Bow cleats

treilley

Sustaining Partner
I removed the Anchor locker this weekend to reseal it and rebed some deck HW on the bow. I found that 2 of the nuts(outer) for the bow cleats were encased in FG. I had to gind away with my Dremel and open those up so I could pot the holes and redrill them. That being a high load area I was wondering if they need to be reglassed. There is a nice 1/4" backing plate and this glass is below that. I will post some photos later.
 

u079721

Contributing Partner
Tim,

I've not worked on a 35, but I have re-bedded the bow cleats on our E38, and the nuts and backing plates were free of fiberglass (for what that's worth). If you have a good backing plate in place I can't imagine you need to glass over the nuts.

Some folks believe that glassing over nuts that you really don't want to ever loosen is a way to keep them secure, but I am not convinced that they just won't loosen underneath the glass, and would rather maintain access.
 

Sven

Seglare
No backing plate

I was crawling around in the aft lazarett yesterday to measure for a future Cape Horn installation.

I was disappointed to find the stern cleats have no backing plates, just four tiny little nuts holding them in place (center of picture).

Add another project to the list.
 

Attachments

  • Cleat no backing plate.jpg
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Loren Beach

O34 - Portland, OR
Senior Moderator
Blogs Author
G10/FR4 to the rescue

Sven,
I would suggest buying a piece of epoxy/cloth plate about 3/8 or more thick and cutting out backing plates you can then set in epoxy mush. Do the overdrill-fill-with-epoxy-and-redrill procedure for the old cleat holes. Thubolt them with ss fender washer under that new epoxy backing plate. That plate material is sold as "G10/FR4" by most suppliers.
There are some pics on this site of backups I did like this for our boat, except that I did reuse the factory ss backing plates as opposed to fender washers.

Propping up the new backers with a stick, working against gravity in some far recess of one's boat poses interesting challenges, I can testify. :)

LB
 

Sven

Seglare
Hi Loren,

Propping up the new backers with a stick, working against gravity in some far recess of one's boat poses interesting challenges, I can testify. :)

What I did when installing a backing plate like that was to drill a small hole in the center and put in a temporary screw from above to hold the plate in place while the epoxy cured. It took two of us, but only for a few seconds, one holding from below while the other drove the screw in from above. I pulled out the screw when done.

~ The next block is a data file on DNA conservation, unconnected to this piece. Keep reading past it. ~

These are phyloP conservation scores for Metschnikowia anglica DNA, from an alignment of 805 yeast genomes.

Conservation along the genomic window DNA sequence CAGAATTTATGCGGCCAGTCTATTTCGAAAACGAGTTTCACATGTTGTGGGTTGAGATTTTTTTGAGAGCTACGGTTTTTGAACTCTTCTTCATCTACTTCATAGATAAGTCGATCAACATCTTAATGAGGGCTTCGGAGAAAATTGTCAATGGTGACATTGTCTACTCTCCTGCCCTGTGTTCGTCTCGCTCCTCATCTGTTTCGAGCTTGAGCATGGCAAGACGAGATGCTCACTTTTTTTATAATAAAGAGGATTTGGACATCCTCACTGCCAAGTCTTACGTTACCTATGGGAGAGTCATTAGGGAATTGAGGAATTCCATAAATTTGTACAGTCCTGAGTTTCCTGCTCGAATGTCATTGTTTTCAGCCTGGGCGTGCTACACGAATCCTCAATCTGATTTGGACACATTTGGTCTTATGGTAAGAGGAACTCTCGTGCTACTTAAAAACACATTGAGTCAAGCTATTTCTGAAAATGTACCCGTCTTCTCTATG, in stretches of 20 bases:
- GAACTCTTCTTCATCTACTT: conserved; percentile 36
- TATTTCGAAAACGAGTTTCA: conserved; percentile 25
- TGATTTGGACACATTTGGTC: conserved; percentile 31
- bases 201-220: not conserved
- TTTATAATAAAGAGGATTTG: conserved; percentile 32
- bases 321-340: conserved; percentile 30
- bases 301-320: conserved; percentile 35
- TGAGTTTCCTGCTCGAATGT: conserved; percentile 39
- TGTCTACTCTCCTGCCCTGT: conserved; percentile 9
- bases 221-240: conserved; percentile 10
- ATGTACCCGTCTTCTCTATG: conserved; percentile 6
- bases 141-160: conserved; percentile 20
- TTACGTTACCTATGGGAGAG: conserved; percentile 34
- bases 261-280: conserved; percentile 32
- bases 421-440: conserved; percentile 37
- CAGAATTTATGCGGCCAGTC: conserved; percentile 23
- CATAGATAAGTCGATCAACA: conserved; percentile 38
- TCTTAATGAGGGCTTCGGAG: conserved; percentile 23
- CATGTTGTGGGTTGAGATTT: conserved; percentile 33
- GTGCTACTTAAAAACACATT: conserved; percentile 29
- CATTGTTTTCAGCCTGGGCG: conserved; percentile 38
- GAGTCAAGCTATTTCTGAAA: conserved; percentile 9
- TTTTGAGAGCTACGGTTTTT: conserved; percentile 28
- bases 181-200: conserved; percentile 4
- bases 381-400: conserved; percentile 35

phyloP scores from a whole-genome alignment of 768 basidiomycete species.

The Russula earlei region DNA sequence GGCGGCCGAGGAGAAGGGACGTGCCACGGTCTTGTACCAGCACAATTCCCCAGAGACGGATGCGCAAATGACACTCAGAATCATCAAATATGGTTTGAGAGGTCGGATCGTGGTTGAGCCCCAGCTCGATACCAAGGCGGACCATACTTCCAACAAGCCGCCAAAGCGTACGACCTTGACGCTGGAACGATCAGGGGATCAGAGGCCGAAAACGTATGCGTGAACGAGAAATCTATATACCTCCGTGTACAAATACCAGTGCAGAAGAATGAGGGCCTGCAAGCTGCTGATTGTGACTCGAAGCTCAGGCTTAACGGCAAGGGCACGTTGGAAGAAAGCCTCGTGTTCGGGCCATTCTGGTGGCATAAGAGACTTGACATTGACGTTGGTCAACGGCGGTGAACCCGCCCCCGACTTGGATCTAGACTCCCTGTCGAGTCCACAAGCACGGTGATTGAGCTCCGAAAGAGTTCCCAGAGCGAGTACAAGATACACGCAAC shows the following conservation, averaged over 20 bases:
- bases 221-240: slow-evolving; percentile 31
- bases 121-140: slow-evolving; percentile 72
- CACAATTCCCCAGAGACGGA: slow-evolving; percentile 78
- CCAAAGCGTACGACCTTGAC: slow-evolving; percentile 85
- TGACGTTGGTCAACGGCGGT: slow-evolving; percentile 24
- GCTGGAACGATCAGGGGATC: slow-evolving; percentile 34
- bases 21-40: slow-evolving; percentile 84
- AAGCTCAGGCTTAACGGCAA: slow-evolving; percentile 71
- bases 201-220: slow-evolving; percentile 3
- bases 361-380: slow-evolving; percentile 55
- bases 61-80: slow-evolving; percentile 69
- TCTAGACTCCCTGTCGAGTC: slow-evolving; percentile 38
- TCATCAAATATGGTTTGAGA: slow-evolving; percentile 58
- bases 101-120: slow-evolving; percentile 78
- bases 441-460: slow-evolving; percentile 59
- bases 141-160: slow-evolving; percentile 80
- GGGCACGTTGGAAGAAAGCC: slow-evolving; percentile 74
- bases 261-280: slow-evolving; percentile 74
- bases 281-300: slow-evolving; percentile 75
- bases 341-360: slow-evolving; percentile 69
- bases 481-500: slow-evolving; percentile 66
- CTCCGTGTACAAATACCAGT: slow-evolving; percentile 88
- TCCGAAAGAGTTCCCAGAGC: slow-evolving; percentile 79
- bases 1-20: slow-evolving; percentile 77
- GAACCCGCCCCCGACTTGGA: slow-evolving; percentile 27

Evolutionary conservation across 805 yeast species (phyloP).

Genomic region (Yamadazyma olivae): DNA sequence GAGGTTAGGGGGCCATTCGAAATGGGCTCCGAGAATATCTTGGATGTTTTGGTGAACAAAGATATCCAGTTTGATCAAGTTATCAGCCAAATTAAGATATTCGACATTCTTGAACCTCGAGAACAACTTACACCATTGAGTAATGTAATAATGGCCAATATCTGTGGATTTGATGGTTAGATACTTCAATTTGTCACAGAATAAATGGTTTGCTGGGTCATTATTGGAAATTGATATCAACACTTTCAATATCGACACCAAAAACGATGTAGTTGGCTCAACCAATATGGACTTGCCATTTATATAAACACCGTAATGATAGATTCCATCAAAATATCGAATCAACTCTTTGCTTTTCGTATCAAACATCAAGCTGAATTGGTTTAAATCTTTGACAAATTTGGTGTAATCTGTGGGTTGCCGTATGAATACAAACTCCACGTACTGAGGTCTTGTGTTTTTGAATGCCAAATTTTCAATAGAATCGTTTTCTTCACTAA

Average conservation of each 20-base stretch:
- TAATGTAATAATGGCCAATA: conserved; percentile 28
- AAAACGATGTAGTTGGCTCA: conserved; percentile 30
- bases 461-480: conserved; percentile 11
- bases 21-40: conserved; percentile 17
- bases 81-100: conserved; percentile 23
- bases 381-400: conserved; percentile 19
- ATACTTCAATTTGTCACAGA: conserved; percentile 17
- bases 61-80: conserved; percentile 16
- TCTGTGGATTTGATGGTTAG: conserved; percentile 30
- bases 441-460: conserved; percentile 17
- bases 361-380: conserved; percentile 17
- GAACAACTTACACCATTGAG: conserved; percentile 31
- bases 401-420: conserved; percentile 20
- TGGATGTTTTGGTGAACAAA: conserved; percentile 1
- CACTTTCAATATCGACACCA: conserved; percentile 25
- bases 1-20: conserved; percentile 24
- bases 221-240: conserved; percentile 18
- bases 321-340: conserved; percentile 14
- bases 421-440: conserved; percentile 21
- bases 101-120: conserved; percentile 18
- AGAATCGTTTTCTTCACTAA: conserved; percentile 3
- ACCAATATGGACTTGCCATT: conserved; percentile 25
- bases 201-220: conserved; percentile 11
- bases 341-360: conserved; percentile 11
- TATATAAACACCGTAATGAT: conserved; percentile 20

I'll take a look at your pages, thanks !


-Sven
 

Cory B

Sustaining Member
Tim,
For what its worth, on our 35-3 the bow cleat nuts were not glassed over. Maybe the cleats were attached to the deck, before the deck was attached to the hull, and when they glassed the two together they weren't too neat or tidy?
 
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treilley

Sustaining Partner
I took my cleats into the local metal shop to have them re-annodized. He said they would not come out very good because they are cast aluminum. He said Nickel plating would be much better. Anyone know anyhting about nickel plating? Does it last?
 

Martin King

Sustaining Member
Tim,
I've done nickel plating on some of my woodworking machine restos.
It holds up well, but it's not living in a marine environment either.

I would probably ditch the aluminum for ss units.

Martin
 

Loren Beach

O34 - Portland, OR
Senior Moderator
Blogs Author
FWIW... Those expensive cast alum. cleats from Schaeffer are either LPU painted or powder coated... black or white.
Perhaps that might be an alternative. Perhaps you could clean and (re) coat the existing ones.
I have been considering refinishing of my cast aluminum cleats, too, although not really a pressing agenda item.

LB
 
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treilley

Sustaining Partner
I would replace the cleats but I cannot find any with the same hole pattern. Not even Schaefer who made the originals.
 

Mindscape

Member III
Tim,
I've got a friend that has nickle plated a number of things on his boat and they have held up nicely for the 2-3 seasons they have been on the boat. That is in freshwater and the Chicago area.
 

gareth harris

Sustaining Member
Some folks believe that glassing over nuts that you really don't want to ever loosen is a way to keep them secure, but I am not convinced that they just won't loosen underneath the glass, and would rather maintain access.

That and glassing over the nuts is a great way to keep the water that will eventually leak from above in the deck core and bolt/nut, causing all sorts of problems.
 

treilley

Sustaining Partner
Good point Gareth. Tha is why I pot all through deck fittings with thickened epoxy when I rebed.

BTW, the core was dry and in good condition. It was very difficult to dig out any balsa. The sealant that came out was fairly pliable too.
 

Martin King

Sustaining Member
I would replace the cleats but I cannot find any with the same hole pattern. Not even Schaefer who made the originals

I ran into this on the 39 resto. I ended up having new cleats made out
of solid ss to the old pattern. That's them in the foreground by the winches.
cockpit-1.jpg
 
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